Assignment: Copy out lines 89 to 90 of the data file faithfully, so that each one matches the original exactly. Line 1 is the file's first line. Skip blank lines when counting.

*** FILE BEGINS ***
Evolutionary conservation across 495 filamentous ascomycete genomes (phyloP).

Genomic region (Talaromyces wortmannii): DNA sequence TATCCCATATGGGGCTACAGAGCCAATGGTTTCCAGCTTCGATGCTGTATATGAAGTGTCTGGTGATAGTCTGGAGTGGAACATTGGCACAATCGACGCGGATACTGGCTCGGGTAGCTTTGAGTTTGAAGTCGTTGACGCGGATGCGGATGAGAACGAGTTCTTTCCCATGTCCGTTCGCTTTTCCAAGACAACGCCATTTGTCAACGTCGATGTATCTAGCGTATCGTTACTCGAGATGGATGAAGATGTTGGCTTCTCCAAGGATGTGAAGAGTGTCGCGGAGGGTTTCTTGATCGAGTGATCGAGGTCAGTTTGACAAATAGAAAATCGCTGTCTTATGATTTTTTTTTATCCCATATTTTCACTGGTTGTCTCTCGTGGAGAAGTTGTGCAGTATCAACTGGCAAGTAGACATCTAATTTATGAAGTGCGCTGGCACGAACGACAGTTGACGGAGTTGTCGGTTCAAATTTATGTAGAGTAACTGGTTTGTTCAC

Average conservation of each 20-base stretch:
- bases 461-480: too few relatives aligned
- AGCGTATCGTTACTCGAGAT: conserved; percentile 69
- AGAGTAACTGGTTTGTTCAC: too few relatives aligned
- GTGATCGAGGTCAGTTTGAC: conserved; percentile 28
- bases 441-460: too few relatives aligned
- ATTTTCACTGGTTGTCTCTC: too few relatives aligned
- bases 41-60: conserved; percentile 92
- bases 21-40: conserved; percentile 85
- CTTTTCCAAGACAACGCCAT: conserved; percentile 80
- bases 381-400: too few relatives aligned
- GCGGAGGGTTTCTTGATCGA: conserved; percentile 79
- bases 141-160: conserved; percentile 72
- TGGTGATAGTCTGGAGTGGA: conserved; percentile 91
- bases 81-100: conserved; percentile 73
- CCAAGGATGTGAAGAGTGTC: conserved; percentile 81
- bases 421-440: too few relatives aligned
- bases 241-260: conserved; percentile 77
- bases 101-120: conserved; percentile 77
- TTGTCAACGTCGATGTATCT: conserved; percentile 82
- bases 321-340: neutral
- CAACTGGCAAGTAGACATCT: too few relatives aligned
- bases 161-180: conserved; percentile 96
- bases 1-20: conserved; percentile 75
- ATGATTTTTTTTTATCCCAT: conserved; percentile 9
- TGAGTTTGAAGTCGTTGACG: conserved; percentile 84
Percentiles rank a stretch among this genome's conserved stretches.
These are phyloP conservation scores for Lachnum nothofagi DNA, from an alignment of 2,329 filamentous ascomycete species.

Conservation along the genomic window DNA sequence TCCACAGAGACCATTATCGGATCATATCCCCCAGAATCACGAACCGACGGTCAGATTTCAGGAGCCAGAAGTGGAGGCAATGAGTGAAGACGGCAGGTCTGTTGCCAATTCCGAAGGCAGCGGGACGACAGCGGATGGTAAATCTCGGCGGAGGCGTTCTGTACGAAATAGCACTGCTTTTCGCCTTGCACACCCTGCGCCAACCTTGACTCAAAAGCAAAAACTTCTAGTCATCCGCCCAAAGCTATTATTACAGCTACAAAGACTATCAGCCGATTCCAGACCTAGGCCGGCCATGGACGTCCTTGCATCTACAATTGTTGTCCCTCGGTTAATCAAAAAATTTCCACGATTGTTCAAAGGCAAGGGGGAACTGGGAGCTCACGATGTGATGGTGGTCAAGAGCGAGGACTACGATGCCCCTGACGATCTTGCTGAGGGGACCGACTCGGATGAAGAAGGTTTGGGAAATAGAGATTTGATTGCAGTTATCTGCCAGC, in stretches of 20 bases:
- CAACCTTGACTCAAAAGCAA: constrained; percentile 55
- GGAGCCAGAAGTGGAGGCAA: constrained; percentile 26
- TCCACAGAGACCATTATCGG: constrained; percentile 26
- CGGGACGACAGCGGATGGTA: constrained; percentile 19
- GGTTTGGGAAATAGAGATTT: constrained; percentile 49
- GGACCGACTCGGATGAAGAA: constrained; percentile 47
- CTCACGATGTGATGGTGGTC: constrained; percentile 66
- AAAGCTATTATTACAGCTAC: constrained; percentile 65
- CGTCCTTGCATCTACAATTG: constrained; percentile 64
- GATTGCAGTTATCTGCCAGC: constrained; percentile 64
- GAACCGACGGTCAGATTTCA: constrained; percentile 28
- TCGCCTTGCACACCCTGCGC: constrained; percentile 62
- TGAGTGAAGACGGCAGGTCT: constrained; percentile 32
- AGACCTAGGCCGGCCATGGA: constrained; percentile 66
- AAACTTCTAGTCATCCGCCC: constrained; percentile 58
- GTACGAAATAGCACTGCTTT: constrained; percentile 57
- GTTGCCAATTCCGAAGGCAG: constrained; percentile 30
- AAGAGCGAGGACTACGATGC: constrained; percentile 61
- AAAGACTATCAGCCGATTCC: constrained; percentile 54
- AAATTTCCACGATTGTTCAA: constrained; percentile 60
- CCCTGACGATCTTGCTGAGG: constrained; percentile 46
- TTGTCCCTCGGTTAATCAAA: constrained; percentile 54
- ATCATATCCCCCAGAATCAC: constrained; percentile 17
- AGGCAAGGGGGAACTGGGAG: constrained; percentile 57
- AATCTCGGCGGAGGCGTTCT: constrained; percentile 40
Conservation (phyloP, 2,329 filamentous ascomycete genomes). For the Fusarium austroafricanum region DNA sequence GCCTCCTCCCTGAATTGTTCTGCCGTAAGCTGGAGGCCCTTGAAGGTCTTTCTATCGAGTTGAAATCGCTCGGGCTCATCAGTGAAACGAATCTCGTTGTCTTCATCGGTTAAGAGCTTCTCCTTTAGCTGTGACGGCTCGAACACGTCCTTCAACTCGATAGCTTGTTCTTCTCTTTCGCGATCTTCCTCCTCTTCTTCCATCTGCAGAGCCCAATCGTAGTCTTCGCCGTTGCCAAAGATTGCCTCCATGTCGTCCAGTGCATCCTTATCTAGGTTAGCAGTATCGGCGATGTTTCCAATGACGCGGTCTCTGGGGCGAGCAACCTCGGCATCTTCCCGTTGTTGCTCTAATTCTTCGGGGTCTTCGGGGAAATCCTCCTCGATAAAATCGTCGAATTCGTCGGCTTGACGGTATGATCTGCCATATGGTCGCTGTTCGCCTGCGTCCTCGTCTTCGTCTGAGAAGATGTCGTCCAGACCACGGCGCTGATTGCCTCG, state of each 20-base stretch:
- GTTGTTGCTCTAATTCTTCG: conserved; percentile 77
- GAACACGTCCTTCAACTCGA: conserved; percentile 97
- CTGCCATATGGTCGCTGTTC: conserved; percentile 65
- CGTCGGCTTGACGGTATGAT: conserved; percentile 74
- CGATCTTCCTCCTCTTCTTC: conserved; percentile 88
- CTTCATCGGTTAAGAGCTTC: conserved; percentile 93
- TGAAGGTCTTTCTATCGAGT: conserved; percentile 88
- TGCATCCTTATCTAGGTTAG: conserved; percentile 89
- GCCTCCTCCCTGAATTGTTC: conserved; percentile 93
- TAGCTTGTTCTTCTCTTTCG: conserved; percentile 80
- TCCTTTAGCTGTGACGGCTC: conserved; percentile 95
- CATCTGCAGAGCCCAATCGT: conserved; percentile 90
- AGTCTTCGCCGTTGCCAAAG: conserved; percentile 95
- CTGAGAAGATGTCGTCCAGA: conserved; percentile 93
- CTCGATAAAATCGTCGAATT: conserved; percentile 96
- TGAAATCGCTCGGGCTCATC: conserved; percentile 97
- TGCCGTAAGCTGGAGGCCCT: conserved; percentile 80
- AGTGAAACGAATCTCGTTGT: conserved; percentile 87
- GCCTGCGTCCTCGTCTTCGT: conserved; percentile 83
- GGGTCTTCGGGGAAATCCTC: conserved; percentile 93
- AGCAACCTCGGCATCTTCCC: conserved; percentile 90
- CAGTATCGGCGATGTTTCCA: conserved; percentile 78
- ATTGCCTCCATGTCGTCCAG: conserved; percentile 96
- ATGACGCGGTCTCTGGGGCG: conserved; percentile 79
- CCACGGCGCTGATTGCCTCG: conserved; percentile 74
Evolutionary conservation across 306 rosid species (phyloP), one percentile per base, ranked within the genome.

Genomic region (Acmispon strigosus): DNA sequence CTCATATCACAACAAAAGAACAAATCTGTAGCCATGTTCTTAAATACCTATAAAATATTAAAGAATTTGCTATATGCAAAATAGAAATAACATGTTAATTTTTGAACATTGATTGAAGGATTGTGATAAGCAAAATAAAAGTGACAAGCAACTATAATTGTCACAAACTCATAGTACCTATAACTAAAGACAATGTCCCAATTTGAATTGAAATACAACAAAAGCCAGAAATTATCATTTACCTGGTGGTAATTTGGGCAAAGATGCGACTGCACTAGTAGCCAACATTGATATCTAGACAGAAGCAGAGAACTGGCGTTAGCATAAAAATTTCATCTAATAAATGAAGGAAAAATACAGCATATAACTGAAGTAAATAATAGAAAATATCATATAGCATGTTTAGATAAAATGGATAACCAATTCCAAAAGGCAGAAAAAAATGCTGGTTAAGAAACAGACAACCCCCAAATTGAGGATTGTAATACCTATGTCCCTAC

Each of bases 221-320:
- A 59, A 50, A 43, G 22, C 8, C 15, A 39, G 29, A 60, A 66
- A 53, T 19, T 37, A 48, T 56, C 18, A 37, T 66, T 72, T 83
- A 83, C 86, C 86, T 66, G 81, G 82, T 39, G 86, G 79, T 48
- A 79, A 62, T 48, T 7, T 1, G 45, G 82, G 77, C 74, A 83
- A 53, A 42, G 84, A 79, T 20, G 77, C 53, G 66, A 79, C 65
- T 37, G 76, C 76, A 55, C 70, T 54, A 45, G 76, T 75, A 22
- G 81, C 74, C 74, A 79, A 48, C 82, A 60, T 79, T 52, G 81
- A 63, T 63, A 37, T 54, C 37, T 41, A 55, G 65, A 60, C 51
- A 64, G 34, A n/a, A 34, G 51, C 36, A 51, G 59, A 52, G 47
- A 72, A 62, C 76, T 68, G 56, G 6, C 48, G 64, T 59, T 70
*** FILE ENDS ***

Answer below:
- A 79, A 62, T 48, T 7, T 1, G 45, G 82, G 77, C 74, A 83
- A 53, A 42, G 84, A 79, T 20, G 77, C 53, G 66, A 79, C 65